For the next few years, the ODNR grants helped to keep the pond in good condition. Smith also began writing letters to area businesses and politicians, hoping for grant money or donations to keep the pond in check. To this day, Smith is proud to say that no pond additions or upkeep have come at the expense of the taxpayer. Smith has even sent letters to former Gov. Ted Strickland and current Gov. John Kasich. Once Strickland’s office acquired Smith’s letter, they sent it on to ODNR, which started the years-long process of ODNR grants for the pond.
Since its cleanup, Smith has helped add a gravel pathway, benches and picnic tables on which patrons can sit. They were created or restored by local student organizations and schools, along with a wheelchair turnabout. The work was completed by a Logan County contractor between May and July of last year.
Along with helping the animals at the pond, Smith is passionate about the people the pond has helped. He recounted one of the first times he encountered a family at the pond after the cleanup. On an Easter Sunday years ago, Smith said he was at the pond when a man, a woman and two children got out of a van and commented to Smith that the pond was nice, and that they even planned to cook food on the grill provided at the pond. Smith said he never told them his involvement with the pond.
Smith also spoke about a handicapped boy attempting to get to the pond to fish. After Smith helped him, the boy was able to catch a fish after only 10 minutes. Lastly, Smith told the story of two parents who came to him and said that because he had cleaned up the pond, their two sons, whose grades were dropping and were having a hard time at home, had become better students and were having an easier time because the pond gave them something to do — fish.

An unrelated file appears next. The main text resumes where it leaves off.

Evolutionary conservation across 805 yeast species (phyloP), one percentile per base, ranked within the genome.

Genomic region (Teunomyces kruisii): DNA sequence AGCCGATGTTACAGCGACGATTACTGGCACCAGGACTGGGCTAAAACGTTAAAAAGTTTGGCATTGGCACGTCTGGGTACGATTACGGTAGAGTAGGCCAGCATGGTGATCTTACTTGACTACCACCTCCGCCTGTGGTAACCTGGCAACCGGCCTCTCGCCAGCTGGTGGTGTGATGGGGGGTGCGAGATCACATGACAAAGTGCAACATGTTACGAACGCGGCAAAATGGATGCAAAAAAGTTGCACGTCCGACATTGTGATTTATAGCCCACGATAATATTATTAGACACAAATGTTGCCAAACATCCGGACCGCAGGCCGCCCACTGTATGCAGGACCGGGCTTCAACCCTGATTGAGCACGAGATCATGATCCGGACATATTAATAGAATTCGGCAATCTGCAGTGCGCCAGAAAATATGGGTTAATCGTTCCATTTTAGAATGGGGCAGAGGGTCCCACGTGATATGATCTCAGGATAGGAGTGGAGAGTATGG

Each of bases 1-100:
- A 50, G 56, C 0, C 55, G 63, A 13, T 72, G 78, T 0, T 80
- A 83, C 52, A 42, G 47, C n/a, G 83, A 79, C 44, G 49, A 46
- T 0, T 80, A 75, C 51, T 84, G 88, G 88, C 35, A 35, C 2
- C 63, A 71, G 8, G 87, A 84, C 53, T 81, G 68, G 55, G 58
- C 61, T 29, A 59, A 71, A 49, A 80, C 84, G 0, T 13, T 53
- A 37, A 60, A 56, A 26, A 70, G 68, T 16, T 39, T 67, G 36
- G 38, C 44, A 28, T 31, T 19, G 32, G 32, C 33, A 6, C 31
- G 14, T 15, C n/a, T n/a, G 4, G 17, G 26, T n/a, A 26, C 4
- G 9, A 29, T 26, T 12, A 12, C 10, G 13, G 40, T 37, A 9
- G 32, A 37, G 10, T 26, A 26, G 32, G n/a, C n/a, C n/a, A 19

“That makes it worthwhile, knowing that you helped somebody out like that,” he said. “Maybe it changed those kids’ lives forever. Maybe it was a big relief to those parents.”
In Smith’s absence, the animals at the pond will be fed by Janet Cleland, who comes to the pond in the mornings and evenings to provide the critters with food. He said he’s also researching how to keep a heated pool by the pond in winter so that the ducks will have a place to swim, as the pond freezes easily.
About three weeks ago, Smith said he also sent out another batch of letters asking for help with pond funds with the help of Whitney Thoene of the Meigs County Chamber of Commerce, Brenda Roush of the Meigs County Economic Development Office, Judge Scott Powell, Pomeroy Mayor Jackie Welker, former Mayor Musser and others. The last time he checked, Smith said he had $1,000 in a Mulberry Pond account that’s a part of Pomeroy Parks and Recreation. Future projects include repairing warped wood and cutting down a dead tree looming over the turnabout.
In the future, Smith would like to see the gravel pathway extended and to see a bridge across the back of the pond so that visitors can see its full beauty.
While Smith said he’s moving, he hopes to be back every two months to visit friends and his pond.
“I’m hoping a lot of people (will) make sure it’s taken care of,” Smith said.
Reach Lindsay Kriz at 740-992-2155 EXT. 2555.